"As a nation, we have made the commitment to all children in our public schools that every one of them can and will learn. Every single child. Regardless of race, income or zip code." - Rod Paige,
Secretary of Education

Flyers, Fact Sheets & Brochures

No Child Left Behind Flyer. Includes information and resources that will answer many questions about No Child Left Behind.

No Child Left Behind Facts Sheets

Facts About Good Teachers: Nothing is more important to a child's success in school than finding well-prepared teachers. But millions of children do not have the benefit of a well-prepared teacher in their classrooms.

Facts About Measuring Progress: For too long, America's education system has not been accountable for its results, and too many children have been locked in failing schools and left behind.

Facts About Reading Achievement: More than 60 percent of students are not proficient readers - more than half do not have the skills they will need to succeed in school or life. The solution? Provide teachers with up-to-date information on how to use scientific-based research to teach reading skills to children - and ensure that they use these methods in the classroom.

Parent's Tool Box - free brochures and information from the U. S. Department of Education.

No Child Left Behind Electronic Newsletter

Brochures from U. S. Department of Education. Make copies - and don't forget to share this information with school administrators and school board members - they need to know what this new law requires!

Families,Familias—Español, Educators, Community Leaders

Legal & Advocacy Resources

No Child Left Behind Website

No Child Left Behind Statute and Legal Resources

Proposed Regulations for No Child Left Behind Act

State Contacts for No Child Left Behind Act

Policy Letters to States from U. S. Dept of Education

Letter about Attempts to Lower Standards to Evade Complying with Law
(10/23/02)


Letter About Adequate Yearly Progress & School Improvement Options (07/24/02)

Letter about School Choice, Supplemental Services (06/14/02)

Free Pubs

U. S. Department of Education, No Child Left Behind: A Desktop Reference
(October 2002). Get answers to your questions in this new publication from the U.S. Department of Education. Download in Word or pdf or call toll-free: 1-877-433-7827 or 1-800-872-5327 (1-800-USA-LEARN) 

Council of Chief State School Officers, No Child Left Behind Act - A Description of State Responsibilities (July 2002). Outlines states' responsibilities for parts of the No Child Left Behind Act of 2002, focuses on provisions that will be more difficult for states to implement. Download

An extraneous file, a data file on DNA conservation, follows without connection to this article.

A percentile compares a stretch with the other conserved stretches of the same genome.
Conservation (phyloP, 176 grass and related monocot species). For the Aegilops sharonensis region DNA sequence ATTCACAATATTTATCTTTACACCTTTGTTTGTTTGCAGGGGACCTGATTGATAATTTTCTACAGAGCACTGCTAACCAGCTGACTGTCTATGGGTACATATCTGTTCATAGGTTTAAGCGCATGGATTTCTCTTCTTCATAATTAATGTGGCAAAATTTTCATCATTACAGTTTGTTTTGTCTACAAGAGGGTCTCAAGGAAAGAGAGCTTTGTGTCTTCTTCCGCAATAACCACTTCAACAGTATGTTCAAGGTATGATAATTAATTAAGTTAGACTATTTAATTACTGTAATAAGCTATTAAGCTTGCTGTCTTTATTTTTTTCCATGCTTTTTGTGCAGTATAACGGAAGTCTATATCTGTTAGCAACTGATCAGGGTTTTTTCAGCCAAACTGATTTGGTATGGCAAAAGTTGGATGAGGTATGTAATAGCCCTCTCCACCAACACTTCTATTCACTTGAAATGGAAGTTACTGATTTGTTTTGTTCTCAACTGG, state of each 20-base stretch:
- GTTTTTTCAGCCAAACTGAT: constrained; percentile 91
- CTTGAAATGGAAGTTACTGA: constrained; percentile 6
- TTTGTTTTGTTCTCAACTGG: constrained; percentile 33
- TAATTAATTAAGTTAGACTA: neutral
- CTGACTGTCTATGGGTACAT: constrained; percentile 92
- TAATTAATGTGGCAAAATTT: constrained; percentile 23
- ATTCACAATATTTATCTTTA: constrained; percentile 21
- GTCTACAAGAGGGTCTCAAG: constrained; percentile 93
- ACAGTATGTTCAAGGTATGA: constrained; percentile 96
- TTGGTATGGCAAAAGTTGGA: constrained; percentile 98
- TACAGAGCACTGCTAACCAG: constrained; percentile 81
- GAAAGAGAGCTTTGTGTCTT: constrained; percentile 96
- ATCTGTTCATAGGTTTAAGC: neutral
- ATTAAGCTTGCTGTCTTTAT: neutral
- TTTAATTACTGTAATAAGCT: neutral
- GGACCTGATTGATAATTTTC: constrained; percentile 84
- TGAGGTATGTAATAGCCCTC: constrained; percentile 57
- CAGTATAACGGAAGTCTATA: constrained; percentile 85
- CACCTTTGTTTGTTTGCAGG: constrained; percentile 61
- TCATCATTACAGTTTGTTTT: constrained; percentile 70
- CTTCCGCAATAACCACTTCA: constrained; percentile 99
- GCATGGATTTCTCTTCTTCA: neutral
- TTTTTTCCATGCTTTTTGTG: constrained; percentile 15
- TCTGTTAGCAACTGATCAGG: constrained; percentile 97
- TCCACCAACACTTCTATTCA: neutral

Council of Chief State School Officers and Education Quality Institute, SEA Toolkit on Supplemental Education Services  (June 2002). Under NCLB, students who attend failing schools may receive supplemental education services. States must identify eligible supplemental services providers; parents can choose providers for their children from the state approved list. Providers must use research-based instructional strategies. Supplemental services must be provided for the 2002-2003 school year. Download

Education Commission of the States, Special Report: No State Left Behind: The Challenges and Opportunities of ESEA 2001 (February 2002). Summarizes main provisions and requirements of the NCLB Act: accountability and assessment, reading and literacy, school choice, flexibility; also timelines and funding levels; states' readiness to implement NCLB, links to other pubs. Download

Fordham Foundation, No Child Left Behind - What Will it Take? (February 2002). Papers on state testing systems, NAEP, adequate yearly progress, accountability, more. To order a
free copy, call 1-888-823-7474 or email fordham@dunst.com. More info

Major Changes to ESEA in the No Child Left Behind Act
by Learning First Alliance

Using the No Child Left Behind Act to Improve Schools in Your State - A Toolkit for Business Leaders - Information Resources for Business Leadership to Increase Student Achievement under the "No Child Left Behind Act of 2001, published by the Business Roundtable